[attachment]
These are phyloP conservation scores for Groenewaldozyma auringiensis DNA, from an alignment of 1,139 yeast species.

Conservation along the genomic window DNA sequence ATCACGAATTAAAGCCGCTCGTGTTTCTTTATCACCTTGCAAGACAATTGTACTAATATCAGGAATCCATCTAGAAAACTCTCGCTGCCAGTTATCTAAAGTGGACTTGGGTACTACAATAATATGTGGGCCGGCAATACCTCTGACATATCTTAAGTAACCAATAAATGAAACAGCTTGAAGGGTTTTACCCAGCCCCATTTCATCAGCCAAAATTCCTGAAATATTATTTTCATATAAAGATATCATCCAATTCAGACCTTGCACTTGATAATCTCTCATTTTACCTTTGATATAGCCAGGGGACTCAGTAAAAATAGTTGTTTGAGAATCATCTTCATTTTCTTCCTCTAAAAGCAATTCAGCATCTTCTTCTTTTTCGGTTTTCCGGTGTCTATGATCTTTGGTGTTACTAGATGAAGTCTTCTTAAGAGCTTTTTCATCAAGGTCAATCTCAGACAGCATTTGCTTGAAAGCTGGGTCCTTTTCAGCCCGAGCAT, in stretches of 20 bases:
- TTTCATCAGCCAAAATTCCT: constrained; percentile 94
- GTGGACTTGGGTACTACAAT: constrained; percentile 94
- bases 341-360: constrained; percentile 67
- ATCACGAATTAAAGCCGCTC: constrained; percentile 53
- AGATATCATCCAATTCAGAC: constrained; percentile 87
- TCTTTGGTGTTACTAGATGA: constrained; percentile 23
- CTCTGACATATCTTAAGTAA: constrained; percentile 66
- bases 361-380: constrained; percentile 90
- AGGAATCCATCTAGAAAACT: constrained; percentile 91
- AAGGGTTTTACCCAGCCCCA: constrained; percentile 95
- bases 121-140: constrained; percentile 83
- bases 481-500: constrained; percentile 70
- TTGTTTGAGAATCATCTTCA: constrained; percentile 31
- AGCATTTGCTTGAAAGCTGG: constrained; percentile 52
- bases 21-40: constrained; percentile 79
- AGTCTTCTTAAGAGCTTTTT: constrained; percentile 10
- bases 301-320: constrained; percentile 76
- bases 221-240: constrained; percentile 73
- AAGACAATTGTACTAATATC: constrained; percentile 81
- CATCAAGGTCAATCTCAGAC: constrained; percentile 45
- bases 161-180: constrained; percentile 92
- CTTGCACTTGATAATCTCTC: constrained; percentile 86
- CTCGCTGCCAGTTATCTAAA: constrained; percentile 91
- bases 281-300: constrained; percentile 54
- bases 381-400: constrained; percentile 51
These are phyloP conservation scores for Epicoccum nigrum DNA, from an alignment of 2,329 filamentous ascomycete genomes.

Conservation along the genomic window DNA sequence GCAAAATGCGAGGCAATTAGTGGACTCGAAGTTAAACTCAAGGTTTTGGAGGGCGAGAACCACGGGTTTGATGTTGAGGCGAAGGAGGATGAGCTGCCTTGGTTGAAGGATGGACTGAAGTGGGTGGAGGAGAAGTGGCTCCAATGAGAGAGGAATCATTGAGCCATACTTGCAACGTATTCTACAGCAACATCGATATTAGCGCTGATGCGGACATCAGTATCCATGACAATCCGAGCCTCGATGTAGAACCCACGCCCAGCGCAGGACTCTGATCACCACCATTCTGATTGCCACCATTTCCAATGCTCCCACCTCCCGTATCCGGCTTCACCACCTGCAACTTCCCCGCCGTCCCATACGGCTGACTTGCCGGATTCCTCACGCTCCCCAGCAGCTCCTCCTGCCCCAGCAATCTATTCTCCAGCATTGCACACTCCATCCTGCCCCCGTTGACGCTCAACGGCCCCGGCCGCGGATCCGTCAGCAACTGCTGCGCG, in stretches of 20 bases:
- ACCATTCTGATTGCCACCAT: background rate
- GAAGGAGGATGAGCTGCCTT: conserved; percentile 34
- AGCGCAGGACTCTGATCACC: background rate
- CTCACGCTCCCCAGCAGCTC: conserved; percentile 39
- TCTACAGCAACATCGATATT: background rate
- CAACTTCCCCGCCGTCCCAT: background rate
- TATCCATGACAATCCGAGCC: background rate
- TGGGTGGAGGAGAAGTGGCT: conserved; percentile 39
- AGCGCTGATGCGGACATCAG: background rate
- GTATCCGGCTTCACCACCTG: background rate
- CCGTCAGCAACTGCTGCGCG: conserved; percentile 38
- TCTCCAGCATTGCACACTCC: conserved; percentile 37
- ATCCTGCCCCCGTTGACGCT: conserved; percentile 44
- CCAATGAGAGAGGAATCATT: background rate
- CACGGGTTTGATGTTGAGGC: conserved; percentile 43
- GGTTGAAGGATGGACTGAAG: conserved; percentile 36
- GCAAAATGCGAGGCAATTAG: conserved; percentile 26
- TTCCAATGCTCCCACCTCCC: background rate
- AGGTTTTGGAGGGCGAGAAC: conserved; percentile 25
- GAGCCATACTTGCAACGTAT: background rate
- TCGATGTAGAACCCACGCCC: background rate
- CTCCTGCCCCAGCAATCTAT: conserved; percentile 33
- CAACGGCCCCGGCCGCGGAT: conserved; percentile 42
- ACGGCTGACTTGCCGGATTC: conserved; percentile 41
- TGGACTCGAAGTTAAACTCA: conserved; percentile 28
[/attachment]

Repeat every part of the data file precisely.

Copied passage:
These are phyloP conservation scores for Groenewaldozyma auringiensis DNA, from an alignment of 1,139 yeast species.

Conservation along the genomic window DNA sequence ATCACGAATTAAAGCCGCTCGTGTTTCTTTATCACCTTGCAAGACAATTGTACTAATATCAGGAATCCATCTAGAAAACTCTCGCTGCCAGTTATCTAAAGTGGACTTGGGTACTACAATAATATGTGGGCCGGCAATACCTCTGACATATCTTAAGTAACCAATAAATGAAACAGCTTGAAGGGTTTTACCCAGCCCCATTTCATCAGCCAAAATTCCTGAAATATTATTTTCATATAAAGATATCATCCAATTCAGACCTTGCACTTGATAATCTCTCATTTTACCTTTGATATAGCCAGGGGACTCAGTAAAAATAGTTGTTTGAGAATCATCTTCATTTTCTTCCTCTAAAAGCAATTCAGCATCTTCTTCTTTTTCGGTTTTCCGGTGTCTATGATCTTTGGTGTTACTAGATGAAGTCTTCTTAAGAGCTTTTTCATCAAGGTCAATCTCAGACAGCATTTGCTTGAAAGCTGGGTCCTTTTCAGCCCGAGCAT, in stretches of 20 bases:
- TTTCATCAGCCAAAATTCCT: constrained; percentile 94
- GTGGACTTGGGTACTACAAT: constrained; percentile 94
- bases 341-360: constrained; percentile 67
- ATCACGAATTAAAGCCGCTC: constrained; percentile 53
- AGATATCATCCAATTCAGAC: constrained; percentile 87
- TCTTTGGTGTTACTAGATGA: constrained; percentile 23
- CTCTGACATATCTTAAGTAA: constrained; percentile 66
- bases 361-380: constrained; percentile 90
- AGGAATCCATCTAGAAAACT: constrained; percentile 91
- AAGGGTTTTACCCAGCCCCA: constrained; percentile 95
- bases 121-140: constrained; percentile 83
- bases 481-500: constrained; percentile 70
- TTGTTTGAGAATCATCTTCA: constrained; percentile 31
- AGCATTTGCTTGAAAGCTGG: constrained; percentile 52
- bases 21-40: constrained; percentile 79
- AGTCTTCTTAAGAGCTTTTT: constrained; percentile 10
- bases 301-320: constrained; percentile 76
- bases 221-240: constrained; percentile 73
- AAGACAATTGTACTAATATC: constrained; percentile 81
- CATCAAGGTCAATCTCAGAC: constrained; percentile 45
- bases 161-180: constrained; percentile 92
- CTTGCACTTGATAATCTCTC: constrained; percentile 86
- CTCGCTGCCAGTTATCTAAA: constrained; percentile 91
- bases 281-300: constrained; percentile 54
- bases 381-400: constrained; percentile 51
These are phyloP conservation scores for Epicoccum nigrum DNA, from an alignment of 2,329 filamentous ascomycete genomes.

Conservation along the genomic window DNA sequence GCAAAATGCGAGGCAATTAGTGGACTCGAAGTTAAACTCAAGGTTTTGGAGGGCGAGAACCACGGGTTTGATGTTGAGGCGAAGGAGGATGAGCTGCCTTGGTTGAAGGATGGACTGAAGTGGGTGGAGGAGAAGTGGCTCCAATGAGAGAGGAATCATTGAGCCATACTTGCAACGTATTCTACAGCAACATCGATATTAGCGCTGATGCGGACATCAGTATCCATGACAATCCGAGCCTCGATGTAGAACCCACGCCCAGCGCAGGACTCTGATCACCACCATTCTGATTGCCACCATTTCCAATGCTCCCACCTCCCGTATCCGGCTTCACCACCTGCAACTTCCCCGCCGTCCCATACGGCTGACTTGCCGGATTCCTCACGCTCCCCAGCAGCTCCTCCTGCCCCAGCAATCTATTCTCCAGCATTGCACACTCCATCCTGCCCCCGTTGACGCTCAACGGCCCCGGCCGCGGATCCGTCAGCAACTGCTGCGCG, in stretches of 20 bases:
- ACCATTCTGATTGCCACCAT: background rate
- GAAGGAGGATGAGCTGCCTT: conserved; percentile 34
- AGCGCAGGACTCTGATCACC: background rate
- CTCACGCTCCCCAGCAGCTC: conserved; percentile 39
- TCTACAGCAACATCGATATT: background rate
- CAACTTCCCCGCCGTCCCAT: background rate
- TATCCATGACAATCCGAGCC: background rate
- TGGGTGGAGGAGAAGTGGCT: conserved; percentile 39
- AGCGCTGATGCGGACATCAG: background rate
- GTATCCGGCTTCACCACCTG: background rate
- CCGTCAGCAACTGCTGCGCG: conserved; percentile 38
- TCTCCAGCATTGCACACTCC: conserved; percentile 37
- ATCCTGCCCCCGTTGACGCT: conserved; percentile 44
- CCAATGAGAGAGGAATCATT: background rate
- CACGGGTTTGATGTTGAGGC: conserved; percentile 43
- GGTTGAAGGATGGACTGAAG: conserved; percentile 36
- GCAAAATGCGAGGCAATTAG: conserved; percentile 26
- TTCCAATGCTCCCACCTCCC: background rate
- AGGTTTTGGAGGGCGAGAAC: conserved; percentile 25
- GAGCCATACTTGCAACGTAT: background rate
- TCGATGTAGAACCCACGCCC: background rate
- CTCCTGCCCCAGCAATCTAT: conserved; percentile 33
- CAACGGCCCCGGCCGCGGAT: conserved; percentile 42
- ACGGCTGACTTGCCGGATTC: conserved; percentile 41
- TGGACTCGAAGTTAAACTCA: conserved; percentile 28